Are You An Impulse Buyer?

Back in 2007, with the recession looming, President George W. Bush offered what may rank as the worst piece of advice any U.S. president has offered his fellow Americans:Go shopping more.”

shopThere are plenty of behaviors we should engage in more often — smiling, eating mindfully, stretching our hamstrings — but clicking “Buy now” is surely not among them.

And yet most of us behave as if the former president was on to something. We shop recreationally, habitually, impulsively, and, in many cases, uncontrollably. In fact, 6 to 7 percent of Americans qualify as “compulsive buyers,” according to a 20-year review of studies published in the American Journal on Addictions.

We may feel a temporary high when we make impulsive purchases, but there are serious long-term consequences.

The Hazards Of Impulse Spending

The financial perils of mindless spending are obvious: major debt, an empty college fund, a plundered retirement account, the loss of home or possessions, or the inability to anticipate our future leisure.

And what of the clutter? When we impulsively buy those giant “family” packages of toilet paper for our two-person households, we end up blocking our route to the bathroom.

And when our drawers are overstuffed with t-shirts, we may waste 10 minutes unearthing the single white V-neck we’re looking for. Maybe those were the 10 minutes we’d allotted for a healthy breakfast, a quick workout, or for avoiding rush-hour traffic.

Spending on impulse never feels good, often triggering stress, anxiety, and even more spending. Some impulsive shoppers do so to feel better. Then they feel badly about themselves for the purchase, and go out and buy more things to feel better. It’s a potentially vicious cycle.

Are you ready to stop making hasty, mindless purchases?

The first step is to figure out why you’re doing it.

Have you ever purchased a $200 black sweater in spite of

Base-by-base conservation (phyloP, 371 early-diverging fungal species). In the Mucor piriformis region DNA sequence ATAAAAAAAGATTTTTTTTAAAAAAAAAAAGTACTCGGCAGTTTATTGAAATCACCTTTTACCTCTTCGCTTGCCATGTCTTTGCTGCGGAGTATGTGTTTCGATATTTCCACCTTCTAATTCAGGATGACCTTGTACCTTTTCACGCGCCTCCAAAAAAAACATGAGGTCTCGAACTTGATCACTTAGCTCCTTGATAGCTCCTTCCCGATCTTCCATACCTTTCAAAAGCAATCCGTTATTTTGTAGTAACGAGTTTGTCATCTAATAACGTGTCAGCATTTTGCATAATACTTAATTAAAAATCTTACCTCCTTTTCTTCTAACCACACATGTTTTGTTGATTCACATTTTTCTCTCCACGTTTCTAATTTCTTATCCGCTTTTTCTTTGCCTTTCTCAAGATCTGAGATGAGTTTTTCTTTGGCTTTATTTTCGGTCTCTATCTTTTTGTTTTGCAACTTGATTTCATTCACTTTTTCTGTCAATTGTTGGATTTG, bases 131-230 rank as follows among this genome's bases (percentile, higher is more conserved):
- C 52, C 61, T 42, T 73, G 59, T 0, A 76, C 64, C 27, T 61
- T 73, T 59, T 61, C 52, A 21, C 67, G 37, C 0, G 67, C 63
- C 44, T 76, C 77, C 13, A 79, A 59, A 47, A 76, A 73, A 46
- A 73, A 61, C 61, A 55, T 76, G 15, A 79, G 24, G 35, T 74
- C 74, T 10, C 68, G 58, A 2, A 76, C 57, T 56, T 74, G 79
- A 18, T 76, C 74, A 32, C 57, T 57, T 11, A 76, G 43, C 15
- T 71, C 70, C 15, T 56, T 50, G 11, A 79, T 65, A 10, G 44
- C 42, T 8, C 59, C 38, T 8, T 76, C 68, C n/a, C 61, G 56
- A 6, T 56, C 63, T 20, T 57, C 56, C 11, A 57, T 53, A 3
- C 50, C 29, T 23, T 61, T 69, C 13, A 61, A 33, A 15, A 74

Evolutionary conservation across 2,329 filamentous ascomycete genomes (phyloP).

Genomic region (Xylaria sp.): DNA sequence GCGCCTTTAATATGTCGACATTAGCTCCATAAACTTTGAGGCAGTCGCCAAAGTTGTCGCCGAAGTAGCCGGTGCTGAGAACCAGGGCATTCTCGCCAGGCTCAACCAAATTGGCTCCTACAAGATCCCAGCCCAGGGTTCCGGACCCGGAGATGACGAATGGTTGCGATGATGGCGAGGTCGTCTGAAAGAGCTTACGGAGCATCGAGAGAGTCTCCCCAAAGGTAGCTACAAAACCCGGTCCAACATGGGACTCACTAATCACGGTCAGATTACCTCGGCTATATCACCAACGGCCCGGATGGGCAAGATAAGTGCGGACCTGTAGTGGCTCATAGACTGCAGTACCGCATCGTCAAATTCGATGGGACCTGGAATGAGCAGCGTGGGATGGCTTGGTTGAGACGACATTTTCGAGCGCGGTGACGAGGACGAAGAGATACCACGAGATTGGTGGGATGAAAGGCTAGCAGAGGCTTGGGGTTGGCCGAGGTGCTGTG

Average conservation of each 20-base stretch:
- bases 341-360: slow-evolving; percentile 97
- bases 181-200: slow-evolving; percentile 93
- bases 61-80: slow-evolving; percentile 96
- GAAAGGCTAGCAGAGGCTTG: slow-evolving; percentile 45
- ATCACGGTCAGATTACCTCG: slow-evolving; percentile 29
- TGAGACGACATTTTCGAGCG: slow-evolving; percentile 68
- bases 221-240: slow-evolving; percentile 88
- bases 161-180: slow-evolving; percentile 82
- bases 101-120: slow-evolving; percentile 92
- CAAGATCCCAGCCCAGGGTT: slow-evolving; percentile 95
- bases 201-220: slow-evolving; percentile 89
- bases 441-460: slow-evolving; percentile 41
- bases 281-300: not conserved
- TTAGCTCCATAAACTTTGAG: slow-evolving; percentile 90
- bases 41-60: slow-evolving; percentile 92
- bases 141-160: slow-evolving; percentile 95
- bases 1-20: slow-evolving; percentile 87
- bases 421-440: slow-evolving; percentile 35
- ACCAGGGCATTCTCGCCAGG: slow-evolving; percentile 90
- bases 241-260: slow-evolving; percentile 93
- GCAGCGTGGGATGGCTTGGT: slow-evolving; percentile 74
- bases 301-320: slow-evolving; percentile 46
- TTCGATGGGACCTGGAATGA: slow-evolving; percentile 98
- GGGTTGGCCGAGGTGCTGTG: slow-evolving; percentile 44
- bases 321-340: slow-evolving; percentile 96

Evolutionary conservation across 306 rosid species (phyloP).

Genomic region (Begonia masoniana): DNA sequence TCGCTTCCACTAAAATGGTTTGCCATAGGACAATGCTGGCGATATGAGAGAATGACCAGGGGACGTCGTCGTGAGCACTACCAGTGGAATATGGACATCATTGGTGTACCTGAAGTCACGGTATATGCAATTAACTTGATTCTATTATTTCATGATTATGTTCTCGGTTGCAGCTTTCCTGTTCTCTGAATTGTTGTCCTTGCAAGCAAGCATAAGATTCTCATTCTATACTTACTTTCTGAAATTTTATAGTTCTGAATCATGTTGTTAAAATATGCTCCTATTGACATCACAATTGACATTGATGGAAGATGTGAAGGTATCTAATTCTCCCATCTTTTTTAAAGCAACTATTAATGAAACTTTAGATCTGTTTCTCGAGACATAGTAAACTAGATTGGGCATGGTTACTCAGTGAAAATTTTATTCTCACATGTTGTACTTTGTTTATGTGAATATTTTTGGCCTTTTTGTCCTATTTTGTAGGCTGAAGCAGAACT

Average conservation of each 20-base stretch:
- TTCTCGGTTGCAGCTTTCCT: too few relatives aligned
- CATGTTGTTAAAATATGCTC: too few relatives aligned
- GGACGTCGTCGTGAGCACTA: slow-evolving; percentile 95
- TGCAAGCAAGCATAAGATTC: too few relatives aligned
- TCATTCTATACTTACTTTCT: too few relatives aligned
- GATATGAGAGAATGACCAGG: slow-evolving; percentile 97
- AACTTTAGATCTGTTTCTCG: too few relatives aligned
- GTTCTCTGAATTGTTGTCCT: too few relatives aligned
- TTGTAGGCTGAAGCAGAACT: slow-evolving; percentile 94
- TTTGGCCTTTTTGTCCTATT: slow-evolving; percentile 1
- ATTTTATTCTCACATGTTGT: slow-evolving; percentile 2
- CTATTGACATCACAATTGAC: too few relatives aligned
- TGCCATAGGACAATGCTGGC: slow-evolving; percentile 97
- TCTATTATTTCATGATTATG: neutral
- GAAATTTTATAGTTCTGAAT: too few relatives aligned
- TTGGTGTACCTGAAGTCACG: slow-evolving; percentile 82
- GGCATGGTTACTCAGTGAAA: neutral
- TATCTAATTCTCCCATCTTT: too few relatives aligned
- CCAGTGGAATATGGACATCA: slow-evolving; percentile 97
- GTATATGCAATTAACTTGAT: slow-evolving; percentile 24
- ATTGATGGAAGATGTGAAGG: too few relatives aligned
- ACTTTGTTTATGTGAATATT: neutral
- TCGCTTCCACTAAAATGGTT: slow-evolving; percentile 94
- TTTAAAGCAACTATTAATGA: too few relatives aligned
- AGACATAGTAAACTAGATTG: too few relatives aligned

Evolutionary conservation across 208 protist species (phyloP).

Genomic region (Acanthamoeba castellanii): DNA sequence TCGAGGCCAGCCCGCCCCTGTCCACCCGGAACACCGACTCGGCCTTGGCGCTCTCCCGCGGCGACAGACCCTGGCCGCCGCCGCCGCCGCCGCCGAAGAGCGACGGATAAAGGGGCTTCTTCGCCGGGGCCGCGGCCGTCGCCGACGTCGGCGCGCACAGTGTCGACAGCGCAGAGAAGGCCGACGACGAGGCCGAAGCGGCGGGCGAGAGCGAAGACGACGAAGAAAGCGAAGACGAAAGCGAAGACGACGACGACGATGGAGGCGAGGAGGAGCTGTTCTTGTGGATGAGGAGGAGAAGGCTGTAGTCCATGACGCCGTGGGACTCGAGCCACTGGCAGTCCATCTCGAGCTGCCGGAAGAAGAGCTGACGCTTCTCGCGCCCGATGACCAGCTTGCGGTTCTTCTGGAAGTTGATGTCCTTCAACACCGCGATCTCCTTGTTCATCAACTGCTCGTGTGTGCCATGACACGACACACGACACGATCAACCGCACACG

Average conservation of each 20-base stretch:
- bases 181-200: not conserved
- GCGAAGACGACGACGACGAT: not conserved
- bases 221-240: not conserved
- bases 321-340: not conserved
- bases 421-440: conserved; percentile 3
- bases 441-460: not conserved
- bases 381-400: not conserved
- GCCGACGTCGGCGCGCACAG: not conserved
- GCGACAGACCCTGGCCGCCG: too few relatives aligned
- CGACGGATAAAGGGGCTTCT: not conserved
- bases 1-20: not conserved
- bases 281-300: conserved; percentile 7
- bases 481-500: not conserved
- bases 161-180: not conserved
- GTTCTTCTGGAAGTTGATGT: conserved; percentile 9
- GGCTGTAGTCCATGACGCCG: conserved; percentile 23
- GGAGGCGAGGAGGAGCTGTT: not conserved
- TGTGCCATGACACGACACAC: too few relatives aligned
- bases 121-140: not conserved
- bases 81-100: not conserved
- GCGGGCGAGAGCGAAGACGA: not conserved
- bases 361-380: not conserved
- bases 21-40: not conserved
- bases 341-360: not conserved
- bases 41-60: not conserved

a) not having $200 to spend

b) already owning three blacker sweaters

c) having no room for it in your closet

4 Reasons We Shop ImpulsivelyDon't be fooled

  • To fill an emotional void. Some people use shopping to counteract a sense of emptiness, fear, guilt, stress, or boredom.
  • Because you’re in the habit. Maybe you have an affinity for black sweaters and buy them on autopilot. Sometimes we’re just not present during a purchase and don’t give it any thought.
  • To boost your self-image or social status.
  • To score a “deal” and prove how business-savvy you are.

Of course, where’s the “value” if don’t need or can’t afford the sweater?

Are you an impulsive shopper? Answer yes or no:

1.         Do you shop to feel good when you had a bad day?

2.         Does finding a “great deal” get your blood pumping?

3.         Do you shop when you don’t need anything?

4.         Do you neglect to think about where the money is coming from before you buy something?

5.         Do you make large, spontaneous purchases?

6.         Do you use your credit limit as a guide for your spending?

7.         Do you compare your belongings to those of others or

8.         Must you have the latest “in” thing, regardless of your financial status?

If you answered yes to any of these questions, work on becoming more mindful about your purchases. My next article will focus on how to overcome impulsive shopping!

  • Posted by  Koorosh Ostowari
  • Money Anxiety Cure
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Koorosh Ostowari
About the Author

Author Koorosh Ostowari has successfully bridged the gap between spiritual and material worlds. He has operated a profitable real estate business in San Francisco for the past 25 years and is trained as a Spirit Rock Meditation Center Dharma Leader, is a certified somatic therapist, and offers spiritual and communications classes to men and women in the Northern California prison system. His new book, The Money Anxiety Cure: A Path To Financial Wellbeing, offers tools to help those struggling with financial anxiety achieve a new, personally meaningful vision of prosperity. Koorosh is dedicated to the practice of cultivating mindfulness, alleviating anxiety, and helping his clients and students maintain balance and achieve financial wellbeing.

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Koorosh Ostowari

Author Koorosh Ostowari has successfully bridged the gap between spiritual and material worlds. He has operated a profitable real estate business in San Francisco for the past 25 years and is trained as a Spirit Rock Meditation Center Dharma Leader, is a certified somatic therapist, and offers spiritual and communications classes to men and women in the Northern California prison system.
His new book, The Money Anxiety Cure: A Path To Financial Wellbeing, offers tools to help those struggling with financial anxiety achieve a new, personally meaningful vision of prosperity.

Koorosh is dedicated to the practice of cultivating mindfulness, alleviating anxiety, and helping his clients and students maintain balance and achieve financial wellbeing.
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